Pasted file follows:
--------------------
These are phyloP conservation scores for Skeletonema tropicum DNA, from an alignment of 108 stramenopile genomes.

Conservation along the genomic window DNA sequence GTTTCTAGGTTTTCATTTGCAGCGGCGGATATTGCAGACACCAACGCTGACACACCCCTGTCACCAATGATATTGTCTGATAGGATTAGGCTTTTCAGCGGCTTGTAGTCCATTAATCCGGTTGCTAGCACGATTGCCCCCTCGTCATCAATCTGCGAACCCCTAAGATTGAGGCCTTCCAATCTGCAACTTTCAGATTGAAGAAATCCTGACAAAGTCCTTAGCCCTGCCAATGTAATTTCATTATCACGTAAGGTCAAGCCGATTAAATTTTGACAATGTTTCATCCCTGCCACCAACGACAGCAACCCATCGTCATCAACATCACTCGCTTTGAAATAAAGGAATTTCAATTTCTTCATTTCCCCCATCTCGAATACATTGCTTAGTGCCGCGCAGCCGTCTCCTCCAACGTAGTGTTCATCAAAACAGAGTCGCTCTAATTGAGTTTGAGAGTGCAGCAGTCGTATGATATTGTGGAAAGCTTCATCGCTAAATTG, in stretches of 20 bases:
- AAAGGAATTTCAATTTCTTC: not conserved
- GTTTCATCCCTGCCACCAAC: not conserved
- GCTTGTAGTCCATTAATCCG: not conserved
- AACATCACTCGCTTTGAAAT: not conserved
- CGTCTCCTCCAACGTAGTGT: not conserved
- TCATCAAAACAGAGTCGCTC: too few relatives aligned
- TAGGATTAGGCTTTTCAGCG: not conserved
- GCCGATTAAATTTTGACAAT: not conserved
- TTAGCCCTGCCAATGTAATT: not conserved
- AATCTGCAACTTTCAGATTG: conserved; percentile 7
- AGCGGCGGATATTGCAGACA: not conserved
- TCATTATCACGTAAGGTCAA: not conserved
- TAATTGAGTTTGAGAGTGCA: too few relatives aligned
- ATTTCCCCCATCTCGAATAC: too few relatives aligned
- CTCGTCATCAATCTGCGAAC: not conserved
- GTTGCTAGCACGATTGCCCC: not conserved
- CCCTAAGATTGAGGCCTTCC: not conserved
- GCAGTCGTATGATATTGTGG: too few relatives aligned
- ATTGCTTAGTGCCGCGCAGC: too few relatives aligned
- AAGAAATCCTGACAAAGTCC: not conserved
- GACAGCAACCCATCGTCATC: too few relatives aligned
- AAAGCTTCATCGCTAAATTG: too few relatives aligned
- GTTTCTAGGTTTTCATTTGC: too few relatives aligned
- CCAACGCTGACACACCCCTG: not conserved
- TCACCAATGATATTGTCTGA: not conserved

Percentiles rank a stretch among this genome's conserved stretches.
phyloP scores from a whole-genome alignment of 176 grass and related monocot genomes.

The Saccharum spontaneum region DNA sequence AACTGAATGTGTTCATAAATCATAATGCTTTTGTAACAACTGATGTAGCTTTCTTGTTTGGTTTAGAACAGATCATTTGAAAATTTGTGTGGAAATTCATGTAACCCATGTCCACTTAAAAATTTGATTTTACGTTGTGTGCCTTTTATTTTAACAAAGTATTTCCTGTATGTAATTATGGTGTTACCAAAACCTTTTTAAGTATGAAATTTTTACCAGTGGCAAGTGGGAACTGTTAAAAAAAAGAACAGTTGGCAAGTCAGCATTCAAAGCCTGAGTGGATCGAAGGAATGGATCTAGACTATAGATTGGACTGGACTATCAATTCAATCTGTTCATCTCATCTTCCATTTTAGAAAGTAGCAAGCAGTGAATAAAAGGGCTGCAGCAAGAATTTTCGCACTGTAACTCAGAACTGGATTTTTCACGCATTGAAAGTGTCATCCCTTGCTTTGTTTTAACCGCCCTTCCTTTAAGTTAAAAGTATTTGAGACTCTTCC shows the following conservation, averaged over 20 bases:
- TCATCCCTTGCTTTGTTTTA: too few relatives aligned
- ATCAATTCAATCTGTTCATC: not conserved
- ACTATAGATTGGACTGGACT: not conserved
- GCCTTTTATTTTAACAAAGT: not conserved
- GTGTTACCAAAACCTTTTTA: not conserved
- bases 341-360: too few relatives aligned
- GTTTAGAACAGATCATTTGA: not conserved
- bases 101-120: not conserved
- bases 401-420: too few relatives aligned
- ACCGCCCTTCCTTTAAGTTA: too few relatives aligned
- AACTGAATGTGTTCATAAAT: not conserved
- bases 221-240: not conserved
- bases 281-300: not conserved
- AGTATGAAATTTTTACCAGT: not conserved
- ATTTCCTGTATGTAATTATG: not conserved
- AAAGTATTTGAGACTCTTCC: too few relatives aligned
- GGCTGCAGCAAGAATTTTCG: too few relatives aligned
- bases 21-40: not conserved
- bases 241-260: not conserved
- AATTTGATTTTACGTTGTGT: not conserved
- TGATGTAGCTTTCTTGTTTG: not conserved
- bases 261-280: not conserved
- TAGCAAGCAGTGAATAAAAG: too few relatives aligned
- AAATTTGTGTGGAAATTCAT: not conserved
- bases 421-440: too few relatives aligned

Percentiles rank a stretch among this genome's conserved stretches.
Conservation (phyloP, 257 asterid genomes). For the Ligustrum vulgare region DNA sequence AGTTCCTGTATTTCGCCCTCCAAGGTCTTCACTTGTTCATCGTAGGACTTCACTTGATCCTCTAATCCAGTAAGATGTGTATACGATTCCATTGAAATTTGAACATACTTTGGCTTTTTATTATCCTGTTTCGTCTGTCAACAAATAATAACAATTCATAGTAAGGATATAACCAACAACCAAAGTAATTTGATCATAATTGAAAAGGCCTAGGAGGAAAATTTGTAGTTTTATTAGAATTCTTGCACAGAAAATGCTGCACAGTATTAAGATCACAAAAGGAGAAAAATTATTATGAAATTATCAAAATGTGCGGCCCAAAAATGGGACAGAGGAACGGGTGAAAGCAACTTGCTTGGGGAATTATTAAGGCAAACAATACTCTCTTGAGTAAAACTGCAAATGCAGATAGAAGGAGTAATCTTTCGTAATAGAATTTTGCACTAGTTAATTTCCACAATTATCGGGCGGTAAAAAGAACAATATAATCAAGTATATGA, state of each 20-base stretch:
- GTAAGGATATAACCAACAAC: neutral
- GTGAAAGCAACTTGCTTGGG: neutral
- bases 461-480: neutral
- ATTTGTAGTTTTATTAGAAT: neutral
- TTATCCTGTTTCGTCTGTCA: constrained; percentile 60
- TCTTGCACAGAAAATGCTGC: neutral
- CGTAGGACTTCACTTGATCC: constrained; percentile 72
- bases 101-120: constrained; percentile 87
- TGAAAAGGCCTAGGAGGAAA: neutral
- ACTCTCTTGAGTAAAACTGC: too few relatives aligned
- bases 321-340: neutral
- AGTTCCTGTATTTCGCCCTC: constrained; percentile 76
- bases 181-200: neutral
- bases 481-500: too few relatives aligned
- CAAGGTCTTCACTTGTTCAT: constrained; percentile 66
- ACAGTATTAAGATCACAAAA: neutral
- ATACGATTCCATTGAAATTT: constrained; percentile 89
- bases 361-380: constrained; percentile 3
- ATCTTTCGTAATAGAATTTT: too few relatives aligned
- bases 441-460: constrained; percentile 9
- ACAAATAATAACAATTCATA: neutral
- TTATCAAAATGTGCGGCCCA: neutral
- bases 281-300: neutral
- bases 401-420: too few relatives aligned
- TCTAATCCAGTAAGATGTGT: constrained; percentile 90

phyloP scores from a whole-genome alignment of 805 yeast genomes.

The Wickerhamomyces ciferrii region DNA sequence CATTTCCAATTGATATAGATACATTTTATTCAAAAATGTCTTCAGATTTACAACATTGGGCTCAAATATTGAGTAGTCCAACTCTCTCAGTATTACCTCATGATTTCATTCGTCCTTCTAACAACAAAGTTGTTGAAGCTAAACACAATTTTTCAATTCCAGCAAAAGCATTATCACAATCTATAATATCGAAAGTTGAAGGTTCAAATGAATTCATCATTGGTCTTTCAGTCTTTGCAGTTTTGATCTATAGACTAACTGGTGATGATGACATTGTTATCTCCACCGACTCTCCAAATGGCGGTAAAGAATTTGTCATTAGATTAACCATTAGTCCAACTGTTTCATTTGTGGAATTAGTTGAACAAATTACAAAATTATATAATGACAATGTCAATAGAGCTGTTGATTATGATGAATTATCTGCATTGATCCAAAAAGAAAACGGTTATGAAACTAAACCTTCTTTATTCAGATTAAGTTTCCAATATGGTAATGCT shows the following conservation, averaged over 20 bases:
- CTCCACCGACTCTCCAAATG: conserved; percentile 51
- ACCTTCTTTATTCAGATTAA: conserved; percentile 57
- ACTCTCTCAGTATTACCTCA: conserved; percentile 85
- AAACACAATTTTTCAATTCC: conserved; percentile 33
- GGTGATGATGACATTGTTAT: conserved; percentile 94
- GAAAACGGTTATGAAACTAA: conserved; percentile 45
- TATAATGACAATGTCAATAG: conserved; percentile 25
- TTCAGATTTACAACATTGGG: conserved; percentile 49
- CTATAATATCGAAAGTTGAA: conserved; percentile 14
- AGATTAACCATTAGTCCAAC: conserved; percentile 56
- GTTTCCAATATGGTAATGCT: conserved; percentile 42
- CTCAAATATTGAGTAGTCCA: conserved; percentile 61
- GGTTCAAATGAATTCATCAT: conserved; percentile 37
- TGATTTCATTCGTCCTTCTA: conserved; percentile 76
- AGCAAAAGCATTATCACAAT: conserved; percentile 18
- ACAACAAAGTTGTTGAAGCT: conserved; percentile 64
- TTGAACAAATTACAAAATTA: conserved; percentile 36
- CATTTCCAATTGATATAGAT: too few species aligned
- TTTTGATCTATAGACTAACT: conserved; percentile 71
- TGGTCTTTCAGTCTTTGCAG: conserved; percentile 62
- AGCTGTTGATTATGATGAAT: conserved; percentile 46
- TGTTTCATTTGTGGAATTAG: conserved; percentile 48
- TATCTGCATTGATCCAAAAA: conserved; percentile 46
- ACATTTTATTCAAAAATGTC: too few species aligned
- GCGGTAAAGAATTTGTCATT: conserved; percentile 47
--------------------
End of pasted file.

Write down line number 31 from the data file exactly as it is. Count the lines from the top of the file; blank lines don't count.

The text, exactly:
- TCATCCCTTGCTTTGTTTTA: too few relatives aligned